paramedics-photoThe West Kent Home Treatment Service provides home-based medical treatments to avoid hospital admissions when appropriate. Referrals come from GPs, Community Nurses and Paramedics; but more importantly our team widens as soon as we start to work with patients, their family and carers.

A day of referrals began with a call from a Paramedic who had attended V after she had fallen in her bedroom, but luckily sustained no injury. This was on a background of dementia and the need for daily support from her son to assist with meals, prompt medications and support trips made outside the home. V’s only other medical history was that of hypertension and one fall a year ago. V was normally able to get herself to the toilet and used a stick to mobilise slowly indoors; while carers attended once a day to provide personal care. Continue reading

Reducing hospital admissions: a new integrated model for care homes

Sally Roberts is Lead Nurse (Quality and Partnerships) at Walsall Clinical Commissioning Group. Here she describes work undertaken jointly by Walsall CCG and Walsall Healthcare NHS Trust, which has led to the implementation of a new integrated health care model within care homes.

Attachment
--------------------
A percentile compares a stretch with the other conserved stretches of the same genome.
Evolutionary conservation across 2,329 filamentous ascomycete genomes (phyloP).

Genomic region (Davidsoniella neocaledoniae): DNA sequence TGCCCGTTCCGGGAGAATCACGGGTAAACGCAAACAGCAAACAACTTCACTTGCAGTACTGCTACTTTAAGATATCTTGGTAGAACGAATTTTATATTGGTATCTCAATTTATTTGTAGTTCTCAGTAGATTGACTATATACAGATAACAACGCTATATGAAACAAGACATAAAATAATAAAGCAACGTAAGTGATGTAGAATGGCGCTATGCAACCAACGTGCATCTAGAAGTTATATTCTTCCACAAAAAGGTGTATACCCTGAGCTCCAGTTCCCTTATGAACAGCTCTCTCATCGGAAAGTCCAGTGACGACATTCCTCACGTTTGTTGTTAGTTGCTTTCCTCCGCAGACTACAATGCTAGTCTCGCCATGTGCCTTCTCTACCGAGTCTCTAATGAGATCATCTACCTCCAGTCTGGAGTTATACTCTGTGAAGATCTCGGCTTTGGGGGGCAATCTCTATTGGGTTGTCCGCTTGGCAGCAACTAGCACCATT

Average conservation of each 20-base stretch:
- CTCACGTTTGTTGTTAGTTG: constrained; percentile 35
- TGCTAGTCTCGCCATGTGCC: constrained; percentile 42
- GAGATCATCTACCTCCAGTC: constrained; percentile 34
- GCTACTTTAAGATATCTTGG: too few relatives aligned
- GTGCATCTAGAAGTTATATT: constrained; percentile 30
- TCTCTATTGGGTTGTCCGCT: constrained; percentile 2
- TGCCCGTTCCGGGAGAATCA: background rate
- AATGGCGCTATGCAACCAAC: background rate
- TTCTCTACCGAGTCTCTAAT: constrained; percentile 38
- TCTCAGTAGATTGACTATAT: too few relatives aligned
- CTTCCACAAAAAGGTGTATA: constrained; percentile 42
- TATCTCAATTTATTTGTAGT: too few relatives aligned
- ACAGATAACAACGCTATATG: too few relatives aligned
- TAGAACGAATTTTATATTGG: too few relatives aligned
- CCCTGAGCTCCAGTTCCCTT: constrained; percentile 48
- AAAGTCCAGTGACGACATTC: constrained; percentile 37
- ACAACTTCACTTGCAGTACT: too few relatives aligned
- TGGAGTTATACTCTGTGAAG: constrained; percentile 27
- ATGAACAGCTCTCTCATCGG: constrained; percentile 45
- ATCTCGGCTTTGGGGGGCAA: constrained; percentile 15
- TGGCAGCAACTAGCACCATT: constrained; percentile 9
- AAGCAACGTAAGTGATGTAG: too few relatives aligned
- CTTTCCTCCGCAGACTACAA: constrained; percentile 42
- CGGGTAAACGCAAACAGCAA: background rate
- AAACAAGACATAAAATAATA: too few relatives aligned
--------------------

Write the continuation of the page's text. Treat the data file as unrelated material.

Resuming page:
Walsall’s new model of care has enabled the whole care home sector to raise standards, measurably improve outcomes for residents in care homes and reduce unnecessary hospital admissions.

Our work commenced in earnest with the nursing home sector over three years ago, at a time when there was increasing suspension of admissions, often due to poor quality and patient safety issues; these reduced market capacity and choice for people, and created financial uncertainty for some smaller independent homes. Care home managers reported in several forum meetings that they were struggling with poor staff retention, disrupting stability of care, leading to ineffective planning and viability of the home in the long term. In addition, the lack of proactive management of patients resulted in a high number of avoidable hospital admissions.